It’s the elephant in the room; the thing everyone is talking about, without actually talking about it. It’s the trend that might not be a trend at all, but rather a portent of the future, a new reality in a business that has seen its share of sure things come and go through the decades.
But no matter how you look at the recent influx of Chinese money into the entertainment industry, there’s no escaping it. It really is just about everywhere. Individual films, production companies, studios, theater chains, media outlets, the tendrils extend to just about every facet of the business and have people alternately concerned and reveling in the situation. Some see it as a boon, others as a hindrance, but there are few who have no real opinion at all; no matter what station they might be in the hierarchy, they’re thinking about where the business is heading and what their role might be in whatever the future holds.
With all of this money being invested in so many places, it raises a lot of questions about what the ultimate end is for those spending the money. Is it just pure investment? Is it about propaganda? Control? Usurping a signature industry and making it its own? These are just a few, and there are many more. Depending on whom you ask, and what their position and exposure to such investments and participation, you’re going to get different answers, but put them all together and, slowly but surely, a picture starts to come into focus.
It’s a picture we’ll spend the next four weeks developing, and by the end, hopefully, we’ll have a clearer understanding of where this comes from, what it means, and where it’s all going, for better or worse.
First things first, though. In the grand history of Hollywood, perhaps the most revered tradition of all is that of taking other people’s money. It’s how Howard Hughes got into the film business (he’s one of the other people who bought his way in), as well as the Warner brothers, both the G (Goldwyn) and second M (Mayer) of MGM, and countless others. It’s a rich tradition unbroken over decades, as the coffers of both studios and independents alike have been filled by junk bonders, Middle Eastern oil magnates, Japanese technocrats, Eastern European kleptocrats, German tax shelter seekers, insurance company gap loaners, Wall Street slate financiers, the Silicon Valley nouveau riche and more, and that’s just over the last 30 years or so.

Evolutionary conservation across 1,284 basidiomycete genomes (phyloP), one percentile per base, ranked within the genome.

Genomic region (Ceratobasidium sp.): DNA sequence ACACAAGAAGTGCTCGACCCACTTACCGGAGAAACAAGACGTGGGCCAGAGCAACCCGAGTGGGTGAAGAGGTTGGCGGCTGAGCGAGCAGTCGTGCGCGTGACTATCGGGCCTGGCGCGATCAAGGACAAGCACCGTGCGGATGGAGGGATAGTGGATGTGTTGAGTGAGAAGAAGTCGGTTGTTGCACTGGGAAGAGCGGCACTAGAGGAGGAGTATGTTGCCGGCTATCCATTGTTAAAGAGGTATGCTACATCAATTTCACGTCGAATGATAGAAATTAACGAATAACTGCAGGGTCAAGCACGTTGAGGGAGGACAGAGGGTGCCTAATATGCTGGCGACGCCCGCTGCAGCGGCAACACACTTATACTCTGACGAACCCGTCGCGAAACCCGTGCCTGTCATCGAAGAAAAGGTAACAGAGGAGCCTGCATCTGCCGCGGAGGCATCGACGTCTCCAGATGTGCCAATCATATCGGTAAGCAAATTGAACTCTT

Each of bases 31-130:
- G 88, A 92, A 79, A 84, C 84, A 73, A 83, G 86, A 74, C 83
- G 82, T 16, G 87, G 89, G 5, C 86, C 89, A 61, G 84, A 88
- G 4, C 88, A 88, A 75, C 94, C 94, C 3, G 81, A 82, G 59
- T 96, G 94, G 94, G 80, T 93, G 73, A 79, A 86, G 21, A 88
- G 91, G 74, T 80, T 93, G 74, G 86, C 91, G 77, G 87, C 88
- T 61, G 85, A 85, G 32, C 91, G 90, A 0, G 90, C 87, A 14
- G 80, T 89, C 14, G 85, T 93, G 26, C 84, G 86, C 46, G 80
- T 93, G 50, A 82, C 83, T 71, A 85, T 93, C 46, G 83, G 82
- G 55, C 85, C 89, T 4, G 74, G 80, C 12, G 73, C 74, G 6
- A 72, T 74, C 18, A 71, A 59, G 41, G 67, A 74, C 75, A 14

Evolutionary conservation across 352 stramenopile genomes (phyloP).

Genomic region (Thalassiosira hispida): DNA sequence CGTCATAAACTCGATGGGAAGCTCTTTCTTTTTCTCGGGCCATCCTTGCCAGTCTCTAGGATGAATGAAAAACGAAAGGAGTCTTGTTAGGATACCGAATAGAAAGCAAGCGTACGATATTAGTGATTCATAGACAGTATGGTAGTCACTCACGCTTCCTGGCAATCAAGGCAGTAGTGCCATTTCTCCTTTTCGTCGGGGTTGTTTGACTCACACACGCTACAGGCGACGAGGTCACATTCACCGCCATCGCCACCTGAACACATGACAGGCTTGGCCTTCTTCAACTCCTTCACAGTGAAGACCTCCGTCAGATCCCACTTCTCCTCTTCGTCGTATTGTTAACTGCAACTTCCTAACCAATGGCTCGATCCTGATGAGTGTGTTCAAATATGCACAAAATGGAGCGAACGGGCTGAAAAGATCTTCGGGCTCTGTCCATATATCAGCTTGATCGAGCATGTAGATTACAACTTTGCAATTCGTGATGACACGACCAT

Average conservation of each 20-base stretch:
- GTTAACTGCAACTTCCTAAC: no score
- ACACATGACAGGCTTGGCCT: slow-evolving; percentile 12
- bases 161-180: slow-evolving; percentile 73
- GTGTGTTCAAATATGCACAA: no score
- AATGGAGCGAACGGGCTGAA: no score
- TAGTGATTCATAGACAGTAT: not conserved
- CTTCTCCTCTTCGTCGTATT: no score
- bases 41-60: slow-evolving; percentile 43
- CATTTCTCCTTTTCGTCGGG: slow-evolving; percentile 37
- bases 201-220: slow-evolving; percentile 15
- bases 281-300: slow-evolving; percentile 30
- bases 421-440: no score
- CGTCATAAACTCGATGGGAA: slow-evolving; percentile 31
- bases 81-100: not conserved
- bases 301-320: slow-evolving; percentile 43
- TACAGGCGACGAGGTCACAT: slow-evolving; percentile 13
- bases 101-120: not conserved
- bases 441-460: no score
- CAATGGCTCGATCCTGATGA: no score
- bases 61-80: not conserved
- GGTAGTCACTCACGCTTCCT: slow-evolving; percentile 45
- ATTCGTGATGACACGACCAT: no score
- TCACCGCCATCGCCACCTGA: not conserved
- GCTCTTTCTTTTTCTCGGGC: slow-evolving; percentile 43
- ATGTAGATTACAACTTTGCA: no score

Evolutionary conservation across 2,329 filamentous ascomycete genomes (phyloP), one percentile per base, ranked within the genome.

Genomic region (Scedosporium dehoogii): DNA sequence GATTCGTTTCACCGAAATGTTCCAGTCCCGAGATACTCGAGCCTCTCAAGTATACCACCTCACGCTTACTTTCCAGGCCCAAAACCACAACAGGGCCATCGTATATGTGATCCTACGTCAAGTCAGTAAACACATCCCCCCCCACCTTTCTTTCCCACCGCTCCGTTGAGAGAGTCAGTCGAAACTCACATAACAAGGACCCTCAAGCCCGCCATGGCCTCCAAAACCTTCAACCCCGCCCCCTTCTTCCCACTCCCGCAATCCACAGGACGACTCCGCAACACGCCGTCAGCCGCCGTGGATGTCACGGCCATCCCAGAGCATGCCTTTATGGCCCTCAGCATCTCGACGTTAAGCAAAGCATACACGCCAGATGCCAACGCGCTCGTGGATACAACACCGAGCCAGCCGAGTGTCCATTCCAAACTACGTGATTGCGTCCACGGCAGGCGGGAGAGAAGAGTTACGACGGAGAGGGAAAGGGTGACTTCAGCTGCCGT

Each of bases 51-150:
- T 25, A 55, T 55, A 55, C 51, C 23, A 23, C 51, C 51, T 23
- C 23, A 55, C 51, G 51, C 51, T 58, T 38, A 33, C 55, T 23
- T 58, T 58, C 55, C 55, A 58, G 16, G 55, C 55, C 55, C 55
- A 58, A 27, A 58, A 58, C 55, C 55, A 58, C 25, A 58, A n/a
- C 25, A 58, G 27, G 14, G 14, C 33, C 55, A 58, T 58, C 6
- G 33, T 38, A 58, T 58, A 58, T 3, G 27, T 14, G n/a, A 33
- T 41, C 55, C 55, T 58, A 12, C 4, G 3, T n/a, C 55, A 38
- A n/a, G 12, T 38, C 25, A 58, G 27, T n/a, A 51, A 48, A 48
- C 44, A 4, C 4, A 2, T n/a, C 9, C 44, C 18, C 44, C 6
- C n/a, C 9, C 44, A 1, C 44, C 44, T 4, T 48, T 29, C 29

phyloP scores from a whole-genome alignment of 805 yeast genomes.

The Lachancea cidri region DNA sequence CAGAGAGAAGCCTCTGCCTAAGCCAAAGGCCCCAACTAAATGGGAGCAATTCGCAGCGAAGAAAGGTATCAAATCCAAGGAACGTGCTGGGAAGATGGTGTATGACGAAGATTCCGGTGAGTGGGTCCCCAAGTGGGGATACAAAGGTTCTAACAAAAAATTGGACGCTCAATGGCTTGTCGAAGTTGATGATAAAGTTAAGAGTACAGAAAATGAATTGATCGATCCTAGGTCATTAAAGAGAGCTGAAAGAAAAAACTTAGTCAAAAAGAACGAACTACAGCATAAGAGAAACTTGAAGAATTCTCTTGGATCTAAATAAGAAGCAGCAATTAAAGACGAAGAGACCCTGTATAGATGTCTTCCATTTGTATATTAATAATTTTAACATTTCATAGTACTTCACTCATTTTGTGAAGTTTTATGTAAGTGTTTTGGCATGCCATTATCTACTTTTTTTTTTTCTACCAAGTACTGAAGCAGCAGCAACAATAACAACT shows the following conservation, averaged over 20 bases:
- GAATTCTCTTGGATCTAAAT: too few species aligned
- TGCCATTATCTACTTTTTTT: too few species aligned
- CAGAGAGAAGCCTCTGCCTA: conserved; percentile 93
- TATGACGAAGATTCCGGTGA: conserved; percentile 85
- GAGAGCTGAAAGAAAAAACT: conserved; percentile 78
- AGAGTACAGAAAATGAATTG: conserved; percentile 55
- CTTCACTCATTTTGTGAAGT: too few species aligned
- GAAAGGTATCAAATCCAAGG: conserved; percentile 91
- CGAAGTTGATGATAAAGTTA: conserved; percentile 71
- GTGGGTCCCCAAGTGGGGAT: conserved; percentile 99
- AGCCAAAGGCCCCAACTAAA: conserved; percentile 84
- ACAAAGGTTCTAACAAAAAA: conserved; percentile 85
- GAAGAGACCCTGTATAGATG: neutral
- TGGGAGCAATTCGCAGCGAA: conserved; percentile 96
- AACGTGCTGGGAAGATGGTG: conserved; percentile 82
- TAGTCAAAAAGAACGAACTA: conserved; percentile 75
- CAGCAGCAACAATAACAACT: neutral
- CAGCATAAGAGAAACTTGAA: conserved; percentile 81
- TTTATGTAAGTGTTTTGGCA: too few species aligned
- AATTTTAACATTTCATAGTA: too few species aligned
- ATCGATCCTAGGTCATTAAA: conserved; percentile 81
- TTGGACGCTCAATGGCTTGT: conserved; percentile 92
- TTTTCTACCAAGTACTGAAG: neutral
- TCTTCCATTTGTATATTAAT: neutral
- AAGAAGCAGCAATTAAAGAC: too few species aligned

Thus, it shouldn’t have come as a surprise to anyone when the Chinese started spending their money here. It was the next logical step, really. There is so much money coming out of China, so many billions of dollars, and the need for entertainment there so steep, it made sense that they would turn their eyes to these shores. But whereas the previous waves had focused primarily on the funding of individual films or slates — with notable exceptions like Sony buying Columbia-TriStar, and internet billionaires like David and Megan Ellison, to name two, starting their own production companies (Skydance and Annapurna, respectively) — this new wave of investment quickly moved well beyond such limitations.
Just movies? Not big enough for this new wave of financing. No, for the Chinese investors, it’s about much more than that. Everyone knows that China is the most populous nation on Earth (though not for much longer, as India looks to overtake it in the coming years), with four times as many people as the U.S., and that its consumption of entertainment is only growing. It’s likewise common knowledge that, probably by 2020, possibly sooner, the Chinese box office will surpass North America and become the largest in the world. And while the Chinese film industry puts roughly the same number of films on screens each year as Hollywood (686 in 2015, compared to 705 here), there is a noted lack of blockbuster filmmaking on the other side of the Pacific Rim, hence a great desire to import a certain amount of American product.
On a surface level, it makes perfect sense for Chinese investors to get financially involved in an industry that does so much business there, not to mention the billions of dollars in revenue it produces globally in any given year. In fact, ask certain insiders about all this, and they’ll point to that directly. We’ll get to that in due time, but first, some more relevant numbers that back up this idea that, in fact, it’s all about the money.